Smacking Cows

I fell asleep last night reasonably happy and content, as usual. Slept through the night, dreaming of high school classmates, as is unfortunately usual. There was something else about smacking cows — but maybe that’s not important here. I woke up at 6:15 as usual. When I awoke I sat bolt upright in bed, terrified. This is not usual.

What terrified me was the realization (don’t you love those?) that I had nothing to look forward to this week. Especially not today. I don’t give a rat’s ass about anything that I have planned for today. This is not a good thing to realize at 6:15 in the morning. I laid back down and let terror swirl over me…the room started to swirl with it. I was seized with an urge to run away. Quit my job today. Run off screaming to the hills of my ancestors and live alone in my grandmother’s house. Or run off to New York City and live on the street, helping to pull bodies from the rubble of the World Trade Center. How much of this has to do with the half-hour of “Third Watch” I saw last night, where they interviewed real-life rescue workers? Maybe my dream of smacking cows was a hidden message that I really want to be a fireman. I don’t know.

The swirling hysteria came to a thumping stop with one heavy thought: CAR PAYMENTS.

Oh shit. If I run away screaming, how will I make my car payments?

Is this what being responsible means? Sacrificing passion and impulsiveness in the name of independence and mobility? Why am I, at 26, emotionally an 80-year-old British aristocrat? So frightfully dim and proper, don’t you know. Pinky curled and all that. Jolly good. I’ve had my heart broken severely twice — the first time taught me to appreciate Aretha Franklin, the second sent me into therapy. Ever since then I’ve been…how shall I put it…contained. A little quiet with the occasional bursts of madness, but on the whole very presentable.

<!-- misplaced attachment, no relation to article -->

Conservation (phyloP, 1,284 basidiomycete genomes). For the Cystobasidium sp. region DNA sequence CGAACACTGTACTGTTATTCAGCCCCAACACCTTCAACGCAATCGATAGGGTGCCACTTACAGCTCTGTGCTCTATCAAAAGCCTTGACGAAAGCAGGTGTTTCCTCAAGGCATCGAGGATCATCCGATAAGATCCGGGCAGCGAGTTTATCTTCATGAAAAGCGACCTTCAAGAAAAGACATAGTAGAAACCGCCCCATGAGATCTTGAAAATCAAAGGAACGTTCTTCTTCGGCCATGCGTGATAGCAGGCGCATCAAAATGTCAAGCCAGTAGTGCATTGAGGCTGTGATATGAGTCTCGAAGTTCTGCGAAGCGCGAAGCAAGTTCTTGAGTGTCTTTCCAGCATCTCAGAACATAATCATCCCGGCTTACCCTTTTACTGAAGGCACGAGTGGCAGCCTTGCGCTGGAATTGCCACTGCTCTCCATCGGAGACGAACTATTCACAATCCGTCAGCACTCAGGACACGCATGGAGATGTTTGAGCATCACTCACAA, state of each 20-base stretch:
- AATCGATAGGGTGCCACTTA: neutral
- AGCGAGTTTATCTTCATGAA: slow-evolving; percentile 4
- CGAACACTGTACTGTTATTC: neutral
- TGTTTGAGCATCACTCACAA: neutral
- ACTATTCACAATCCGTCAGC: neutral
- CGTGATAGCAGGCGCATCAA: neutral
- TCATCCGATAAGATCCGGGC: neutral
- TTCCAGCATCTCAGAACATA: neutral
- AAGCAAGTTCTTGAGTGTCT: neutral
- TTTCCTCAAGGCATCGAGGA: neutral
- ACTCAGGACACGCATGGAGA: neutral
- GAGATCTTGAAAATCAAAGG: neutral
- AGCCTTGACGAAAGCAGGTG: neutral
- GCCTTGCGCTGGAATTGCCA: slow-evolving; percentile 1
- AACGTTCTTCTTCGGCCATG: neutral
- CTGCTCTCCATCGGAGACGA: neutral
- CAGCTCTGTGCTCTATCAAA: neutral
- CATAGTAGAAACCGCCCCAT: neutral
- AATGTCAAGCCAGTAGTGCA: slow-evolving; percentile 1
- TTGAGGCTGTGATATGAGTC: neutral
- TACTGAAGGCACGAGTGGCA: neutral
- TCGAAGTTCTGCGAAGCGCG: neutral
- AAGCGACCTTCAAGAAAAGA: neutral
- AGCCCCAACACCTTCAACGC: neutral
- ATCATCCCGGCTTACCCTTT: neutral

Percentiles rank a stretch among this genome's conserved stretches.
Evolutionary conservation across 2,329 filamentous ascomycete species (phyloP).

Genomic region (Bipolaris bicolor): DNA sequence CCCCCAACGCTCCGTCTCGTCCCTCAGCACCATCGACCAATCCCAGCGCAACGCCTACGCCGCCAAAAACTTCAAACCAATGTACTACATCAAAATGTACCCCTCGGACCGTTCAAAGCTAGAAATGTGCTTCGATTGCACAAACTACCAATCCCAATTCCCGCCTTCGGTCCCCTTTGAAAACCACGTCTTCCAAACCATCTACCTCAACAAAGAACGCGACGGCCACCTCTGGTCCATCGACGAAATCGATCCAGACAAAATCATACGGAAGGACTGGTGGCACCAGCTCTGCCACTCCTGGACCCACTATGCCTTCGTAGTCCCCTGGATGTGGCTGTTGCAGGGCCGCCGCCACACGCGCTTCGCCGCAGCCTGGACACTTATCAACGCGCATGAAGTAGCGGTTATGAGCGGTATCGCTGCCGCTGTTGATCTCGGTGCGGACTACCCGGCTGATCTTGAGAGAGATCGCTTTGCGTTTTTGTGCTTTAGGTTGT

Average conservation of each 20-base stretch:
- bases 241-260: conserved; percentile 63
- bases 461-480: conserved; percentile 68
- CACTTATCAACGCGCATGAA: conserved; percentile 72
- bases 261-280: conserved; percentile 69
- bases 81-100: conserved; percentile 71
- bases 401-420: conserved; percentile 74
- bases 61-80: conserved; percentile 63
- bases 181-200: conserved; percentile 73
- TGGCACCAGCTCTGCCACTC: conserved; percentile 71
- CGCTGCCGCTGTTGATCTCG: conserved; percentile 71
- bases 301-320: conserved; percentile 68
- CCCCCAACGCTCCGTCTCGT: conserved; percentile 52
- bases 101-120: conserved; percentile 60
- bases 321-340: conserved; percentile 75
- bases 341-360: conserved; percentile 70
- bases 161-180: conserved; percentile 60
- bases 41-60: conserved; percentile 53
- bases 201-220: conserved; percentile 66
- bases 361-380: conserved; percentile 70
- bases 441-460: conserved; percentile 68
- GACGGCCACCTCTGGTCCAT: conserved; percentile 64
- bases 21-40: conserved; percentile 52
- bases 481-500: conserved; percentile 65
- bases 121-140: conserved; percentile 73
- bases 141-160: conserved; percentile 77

That’s not honest! I’m not presentable, really. Is it the

href=””>Paxil that’s suddenly making me want something — anything — to feel passionate about? I’ve gotten riled up on occasion in the past few years, and felt grief more than once, but that’s not exactly the definition of living on the edge.

Part of me is derisive about this whole outburst. I keep thinking of Ally Sheedy’s line in

href=”″>”The Breakfast Club”: “When you get older, your soul dies.” How very melodramatic, dear. I have a holy horror of being melodramatic. Or is that the 80-year-old British woman in me talking?

Several people think that my problems would be solved if I got a different job. Admittedly,

href=””>the job I have now is keeping me alive physically, and that’s about all that can be said for it. But I don’t think that rushing to find another means to a paycheck is going to solve anything. The problem is, at this point, I don’t know what will.

This morning, after feeding the horses and letting them back out to pasture, I stood in the yard and stretched my palms up to the sky. Then I leaned over and brushed my palms against the wet weeds at my feet. There. That’s alive. That’s real.

But if you find one day that I’ve run off to be a fireman, don’t say I didn’t warn you.